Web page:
While having dinner last night with my kiddo, we talked about how things were going.
Me: “How are you doing?”
Kiddo: “Pretty good. But, I could be better.”
M: “What do you mean? How could you be better?”
K: “If I could go back to being a baby, things would be better. More people would want to be with me. More people would come up and say, ‘Hi.’”
Me, heartbroken: “How do you know that?”
K: “People are always coming up to babies, but not to me.”
Me: “It’s not you, it’s them. Babies bring out something in people, a newness, hope, awe of discovering new things. If you went back, you wouldn’t have been able to tell me this awesome discovery you just had.”
I then went on to tell kiddo how I had done the exact thing he complained about that day. While at the library, there were at least 10 kids there. I paid particular attention to a baby, listening to the coo’s, gurgles, and fussing. I did watch a few kids give an impromptu puppet show, but otherwise the other kids were just there, like books on the shelves.
I wanted to solve these feelings of inadequacy and inattention for my kiddo. I started focusing on reasons…some people are baby people, some are not…some people stay away from kids to avoid sending the wrong message…etc. Pulling myself out of my reasons and justifications, I was able to make the parallel between material from The Arbinger Institute. Their books, “Leadership and Self-Deception” and “The Anatomy of Peace” discuss how mindset drives behavior. These books talk about how we see others: as people like us versus objects. It’s a deeper sense that refers to our “way of being.” (For more info, seek out the books and visit https://arbingerinstitute.com)
I was definitely seeing most of these children at the library as objects, not as people who have hopes and dreams as valid as mine. After all, I was there with a list of things to accomplish…hello, awareness!
I get it. I get that he feels ignored and invisible: object-like.
I get that our behaviors are an outward extension of what’s going on for us, including how we view the world and the nouns—people, places, and things in it. Today, be mindful of how you’re engaging with your surroundings…because a 6 ½ year old can pick up on it and it’s leaving an impact!
Attempting to work from home while sharing the same space with my kiddo—who began Summer break.
Day one began with sadness that there was no school. What?! I have spent 75% of school mornings:
1. Convincing said kiddo about the value found at school when, "I don't want to go to school!!!" is uttered.
2. Nagging kiddo to get ready in a timely fashion.
3. Lecturing about the importance of being on-time.
4. Teaching about responsibility & the privilege of obtaining an education.
I'm guessing this may be familiar territory for other parents...And...I feel frustrated that this small human did a 180° turn on me today!
Sound familiar? Even if you don't have any children, perhaps you've experienced this behavioral switcheroo from what you’ve established as the norm between you and another human.
What I didn’t account for was the change itself. Consider organizations. Change projects come and go, with varying degrees of success. Search on-line and you’ll find a popular 70% failure rate of change projects in organizations. You’ll also find best strategies to make change successful. Good on paper. In action?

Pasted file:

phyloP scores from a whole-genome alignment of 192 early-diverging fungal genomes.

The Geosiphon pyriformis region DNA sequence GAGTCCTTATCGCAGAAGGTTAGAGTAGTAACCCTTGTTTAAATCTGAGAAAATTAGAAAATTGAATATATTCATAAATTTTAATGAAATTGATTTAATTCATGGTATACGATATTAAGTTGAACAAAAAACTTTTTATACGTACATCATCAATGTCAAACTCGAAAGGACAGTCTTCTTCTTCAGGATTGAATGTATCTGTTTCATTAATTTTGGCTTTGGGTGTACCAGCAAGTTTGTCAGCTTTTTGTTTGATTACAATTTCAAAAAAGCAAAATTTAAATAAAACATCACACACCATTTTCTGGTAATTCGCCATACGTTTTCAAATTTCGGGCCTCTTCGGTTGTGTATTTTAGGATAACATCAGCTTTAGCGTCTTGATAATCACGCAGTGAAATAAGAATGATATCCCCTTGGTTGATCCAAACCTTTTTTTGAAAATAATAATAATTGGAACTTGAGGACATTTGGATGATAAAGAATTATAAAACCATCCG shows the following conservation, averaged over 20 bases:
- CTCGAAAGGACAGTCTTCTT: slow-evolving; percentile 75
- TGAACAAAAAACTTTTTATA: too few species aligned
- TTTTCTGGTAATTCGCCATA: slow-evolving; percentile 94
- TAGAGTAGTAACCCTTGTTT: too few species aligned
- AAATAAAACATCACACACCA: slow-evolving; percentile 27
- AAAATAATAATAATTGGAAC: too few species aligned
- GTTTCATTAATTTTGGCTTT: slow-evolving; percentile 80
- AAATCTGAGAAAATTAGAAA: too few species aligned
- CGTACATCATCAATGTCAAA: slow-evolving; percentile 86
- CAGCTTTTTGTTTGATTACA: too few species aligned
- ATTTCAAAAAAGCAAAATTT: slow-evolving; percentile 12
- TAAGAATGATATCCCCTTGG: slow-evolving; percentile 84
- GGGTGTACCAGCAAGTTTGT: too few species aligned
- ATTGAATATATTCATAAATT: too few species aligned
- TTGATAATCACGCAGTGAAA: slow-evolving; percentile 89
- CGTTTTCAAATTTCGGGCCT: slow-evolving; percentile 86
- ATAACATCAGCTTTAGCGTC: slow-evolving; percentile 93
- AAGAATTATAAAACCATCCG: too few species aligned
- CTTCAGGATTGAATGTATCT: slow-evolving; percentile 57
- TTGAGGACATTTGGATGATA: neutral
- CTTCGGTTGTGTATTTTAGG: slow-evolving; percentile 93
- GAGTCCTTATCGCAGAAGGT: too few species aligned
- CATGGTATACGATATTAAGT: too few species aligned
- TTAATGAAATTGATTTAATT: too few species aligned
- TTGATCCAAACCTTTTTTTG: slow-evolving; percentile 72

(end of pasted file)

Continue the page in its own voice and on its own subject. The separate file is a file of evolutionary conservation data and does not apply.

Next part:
Let’s review my situation.
Did leadership communicate the vision? I told my kiddo what the expectations were for Summer. This is okay…but is it compelling?
Did leadership communicate the expectations and how the change would impact kid’s daily work? I stated there were continued school learning objectives, life goals, and exercise. I did not state how the daily impact would look.
Did leadership ask for buy-in and support? Uh-oh, this was a top-down initiative. I did not include kiddo in creation of the vision, nor did I ask for kiddo’s commitment.
These are only a few questions to ask of yourself when involved in change projects. To summarize, I created a vague vision with no structure or buy-in. What’s fascinating is I thought I was preparing kiddo for the change while giving the freedom to select when to do the daily expectations. It backfired. I took the kid from clearly structured time intervals to open-ended days without providing the skills needed or executive function to be successful.
Essentially, I went from a micro-managing leader who instructs at every turn to getting out of the vehicle entirely with little direction to continue.
Small wonder I’m seeing erratic behavior from change whiplash.
I am fascinated by pictures and happenings in our world and nature.
I choose brick pattern photos to illuminate the pathways in which we, humans, organize. They tend to be bottom-up, hopefully rooted in strength. They tend to display pathways on how they were built and how they interact. They tend to crack & discolor, with the mortar and brick chipping away. Yet, they stand. Until some wonderous form of nature-human or Mother-brings them down.
All of this reminds me of organizations. Humans build them, they get weathered, and maybe someone tends to them until it's time for a renovation or vintage becomes cool again. Or, worse, they stand vacant.
I feel sad looking at abandoned buildings. I think of the promise they once held, the energy from the people who inhabited them, and the work discontinued.
Nature is my hope. I enjoy watching ants organize, plants expand, and lifecycles emerge. They are successful at being & doing which reminds me of the simplicity of being alive. They also recognize the strength of interdependency. I am in awe when I see natural "foes" working together in nature (see plover bird & crocodile). They persevere.
We create. Do we maintain or innovate? Stand vacant? How are your pathways working for you? Is your view of a "foe" getting in your way of a mutually exclusive benefit?
Time to check-in. Hope these questions help.